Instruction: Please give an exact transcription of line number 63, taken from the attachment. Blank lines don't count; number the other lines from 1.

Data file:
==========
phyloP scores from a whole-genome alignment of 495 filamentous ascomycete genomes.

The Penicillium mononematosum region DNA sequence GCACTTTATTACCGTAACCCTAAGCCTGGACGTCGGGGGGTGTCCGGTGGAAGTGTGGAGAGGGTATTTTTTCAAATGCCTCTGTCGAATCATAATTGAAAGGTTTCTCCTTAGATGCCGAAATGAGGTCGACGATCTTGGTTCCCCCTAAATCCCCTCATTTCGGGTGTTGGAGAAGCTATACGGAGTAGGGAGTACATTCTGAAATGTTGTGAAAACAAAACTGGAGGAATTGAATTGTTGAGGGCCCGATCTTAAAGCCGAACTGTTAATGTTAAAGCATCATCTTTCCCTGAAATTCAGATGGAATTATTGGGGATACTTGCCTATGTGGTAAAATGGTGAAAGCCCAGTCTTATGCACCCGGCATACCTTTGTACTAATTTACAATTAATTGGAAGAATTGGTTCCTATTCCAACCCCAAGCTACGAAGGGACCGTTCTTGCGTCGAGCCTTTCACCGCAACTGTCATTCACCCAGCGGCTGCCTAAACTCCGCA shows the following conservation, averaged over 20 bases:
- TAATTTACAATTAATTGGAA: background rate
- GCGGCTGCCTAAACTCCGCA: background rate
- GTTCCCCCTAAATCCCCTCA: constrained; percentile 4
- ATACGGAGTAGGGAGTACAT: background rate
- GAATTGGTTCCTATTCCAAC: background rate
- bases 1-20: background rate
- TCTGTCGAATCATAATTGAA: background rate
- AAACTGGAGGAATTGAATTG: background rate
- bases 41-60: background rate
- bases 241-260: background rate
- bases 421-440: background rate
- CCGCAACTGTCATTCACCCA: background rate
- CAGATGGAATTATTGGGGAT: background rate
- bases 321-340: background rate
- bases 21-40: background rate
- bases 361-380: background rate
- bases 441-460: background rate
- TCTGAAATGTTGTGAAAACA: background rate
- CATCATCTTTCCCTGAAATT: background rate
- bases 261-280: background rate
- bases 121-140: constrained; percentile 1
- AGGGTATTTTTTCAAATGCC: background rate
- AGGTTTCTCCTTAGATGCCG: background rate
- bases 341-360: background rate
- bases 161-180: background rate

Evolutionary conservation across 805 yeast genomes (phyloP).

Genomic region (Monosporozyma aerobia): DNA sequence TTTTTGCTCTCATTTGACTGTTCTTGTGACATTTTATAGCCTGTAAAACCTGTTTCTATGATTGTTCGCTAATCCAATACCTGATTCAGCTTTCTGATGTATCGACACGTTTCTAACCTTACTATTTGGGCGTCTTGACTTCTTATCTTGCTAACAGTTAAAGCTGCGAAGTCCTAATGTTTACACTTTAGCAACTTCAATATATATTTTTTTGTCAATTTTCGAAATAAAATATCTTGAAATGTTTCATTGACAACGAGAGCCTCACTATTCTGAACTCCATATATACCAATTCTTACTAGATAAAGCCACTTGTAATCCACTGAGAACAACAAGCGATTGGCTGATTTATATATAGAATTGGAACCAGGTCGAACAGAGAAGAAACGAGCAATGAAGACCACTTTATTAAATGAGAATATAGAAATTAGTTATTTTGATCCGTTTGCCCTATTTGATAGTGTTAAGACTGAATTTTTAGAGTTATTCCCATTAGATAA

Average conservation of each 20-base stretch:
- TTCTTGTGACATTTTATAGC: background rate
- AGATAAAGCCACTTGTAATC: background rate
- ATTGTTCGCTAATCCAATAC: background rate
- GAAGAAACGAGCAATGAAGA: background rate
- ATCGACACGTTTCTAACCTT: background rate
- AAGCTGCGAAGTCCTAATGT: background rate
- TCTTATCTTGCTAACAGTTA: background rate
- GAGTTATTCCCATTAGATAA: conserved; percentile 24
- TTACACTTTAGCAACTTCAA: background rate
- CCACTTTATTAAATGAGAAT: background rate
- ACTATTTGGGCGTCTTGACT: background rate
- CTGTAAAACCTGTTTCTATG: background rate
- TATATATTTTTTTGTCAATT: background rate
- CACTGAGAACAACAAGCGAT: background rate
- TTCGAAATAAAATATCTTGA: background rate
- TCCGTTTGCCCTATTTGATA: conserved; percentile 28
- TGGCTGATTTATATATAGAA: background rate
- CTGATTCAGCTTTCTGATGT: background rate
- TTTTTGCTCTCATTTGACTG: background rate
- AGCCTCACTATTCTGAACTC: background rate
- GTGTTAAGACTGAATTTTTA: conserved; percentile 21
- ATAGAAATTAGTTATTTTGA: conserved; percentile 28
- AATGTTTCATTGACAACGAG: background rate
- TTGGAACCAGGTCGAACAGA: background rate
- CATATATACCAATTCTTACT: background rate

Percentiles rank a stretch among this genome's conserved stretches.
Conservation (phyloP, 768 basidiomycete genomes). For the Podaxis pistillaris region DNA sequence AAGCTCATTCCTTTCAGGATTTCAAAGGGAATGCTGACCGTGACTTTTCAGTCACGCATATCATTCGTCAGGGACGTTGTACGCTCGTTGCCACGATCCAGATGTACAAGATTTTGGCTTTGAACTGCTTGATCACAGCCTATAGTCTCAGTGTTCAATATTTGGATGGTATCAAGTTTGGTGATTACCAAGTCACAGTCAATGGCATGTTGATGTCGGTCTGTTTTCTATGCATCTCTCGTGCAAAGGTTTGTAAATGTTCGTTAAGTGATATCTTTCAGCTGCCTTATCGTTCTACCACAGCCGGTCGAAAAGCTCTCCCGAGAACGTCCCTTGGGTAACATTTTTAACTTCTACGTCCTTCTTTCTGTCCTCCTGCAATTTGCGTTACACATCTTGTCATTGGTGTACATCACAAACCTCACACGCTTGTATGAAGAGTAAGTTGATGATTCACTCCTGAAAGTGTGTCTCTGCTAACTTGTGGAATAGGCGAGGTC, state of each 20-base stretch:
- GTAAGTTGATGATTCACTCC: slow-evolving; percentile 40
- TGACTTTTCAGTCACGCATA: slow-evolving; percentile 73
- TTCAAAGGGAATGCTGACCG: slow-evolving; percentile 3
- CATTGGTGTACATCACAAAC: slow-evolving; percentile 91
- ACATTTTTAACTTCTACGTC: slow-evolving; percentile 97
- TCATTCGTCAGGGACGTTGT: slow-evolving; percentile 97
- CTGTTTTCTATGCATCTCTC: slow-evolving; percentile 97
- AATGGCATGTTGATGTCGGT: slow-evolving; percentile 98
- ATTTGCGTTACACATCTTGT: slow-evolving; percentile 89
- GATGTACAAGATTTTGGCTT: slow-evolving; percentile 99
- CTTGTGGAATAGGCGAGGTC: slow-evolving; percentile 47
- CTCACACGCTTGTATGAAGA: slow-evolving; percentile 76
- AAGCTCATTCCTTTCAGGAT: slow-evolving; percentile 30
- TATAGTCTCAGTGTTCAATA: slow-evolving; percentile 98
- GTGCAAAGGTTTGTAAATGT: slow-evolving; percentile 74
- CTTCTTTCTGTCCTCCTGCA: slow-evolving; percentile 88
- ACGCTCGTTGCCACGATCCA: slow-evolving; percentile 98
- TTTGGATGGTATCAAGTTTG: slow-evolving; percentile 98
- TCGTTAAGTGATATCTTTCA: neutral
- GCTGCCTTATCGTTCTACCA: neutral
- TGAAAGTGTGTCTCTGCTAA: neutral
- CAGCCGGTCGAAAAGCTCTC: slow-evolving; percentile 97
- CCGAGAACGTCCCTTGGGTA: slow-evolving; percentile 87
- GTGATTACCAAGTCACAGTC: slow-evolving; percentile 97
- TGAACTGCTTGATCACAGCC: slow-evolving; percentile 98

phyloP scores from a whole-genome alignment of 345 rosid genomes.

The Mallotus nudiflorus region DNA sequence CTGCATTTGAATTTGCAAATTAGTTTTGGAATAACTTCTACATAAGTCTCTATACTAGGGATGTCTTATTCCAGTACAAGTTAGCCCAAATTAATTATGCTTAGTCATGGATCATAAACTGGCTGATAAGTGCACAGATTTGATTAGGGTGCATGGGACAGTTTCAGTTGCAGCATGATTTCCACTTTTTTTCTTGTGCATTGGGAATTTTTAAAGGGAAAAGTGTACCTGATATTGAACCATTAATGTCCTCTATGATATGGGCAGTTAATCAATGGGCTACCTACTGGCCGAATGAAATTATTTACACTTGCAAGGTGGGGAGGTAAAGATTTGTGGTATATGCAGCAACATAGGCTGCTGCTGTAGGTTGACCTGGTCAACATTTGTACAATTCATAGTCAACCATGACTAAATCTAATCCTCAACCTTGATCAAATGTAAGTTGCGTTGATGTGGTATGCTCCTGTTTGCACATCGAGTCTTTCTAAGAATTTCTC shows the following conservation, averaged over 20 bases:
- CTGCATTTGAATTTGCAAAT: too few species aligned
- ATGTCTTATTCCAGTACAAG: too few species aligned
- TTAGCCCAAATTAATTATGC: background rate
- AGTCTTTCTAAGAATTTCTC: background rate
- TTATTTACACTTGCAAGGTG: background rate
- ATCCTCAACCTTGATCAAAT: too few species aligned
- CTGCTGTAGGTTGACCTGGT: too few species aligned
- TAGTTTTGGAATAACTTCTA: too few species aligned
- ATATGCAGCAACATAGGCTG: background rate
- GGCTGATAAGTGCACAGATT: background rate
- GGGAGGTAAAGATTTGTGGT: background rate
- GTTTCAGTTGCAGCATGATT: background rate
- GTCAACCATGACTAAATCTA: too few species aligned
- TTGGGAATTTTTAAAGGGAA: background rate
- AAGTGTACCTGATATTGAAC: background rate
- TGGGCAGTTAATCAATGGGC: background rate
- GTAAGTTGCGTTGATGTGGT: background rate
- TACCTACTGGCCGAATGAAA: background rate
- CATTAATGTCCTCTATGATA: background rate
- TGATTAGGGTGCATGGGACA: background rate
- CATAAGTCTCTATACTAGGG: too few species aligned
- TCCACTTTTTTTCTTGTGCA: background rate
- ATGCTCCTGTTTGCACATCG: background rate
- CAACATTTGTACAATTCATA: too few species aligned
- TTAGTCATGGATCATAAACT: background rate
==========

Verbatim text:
- TCATTCGTCAGGGACGTTGT: slow-evolving; percentile 97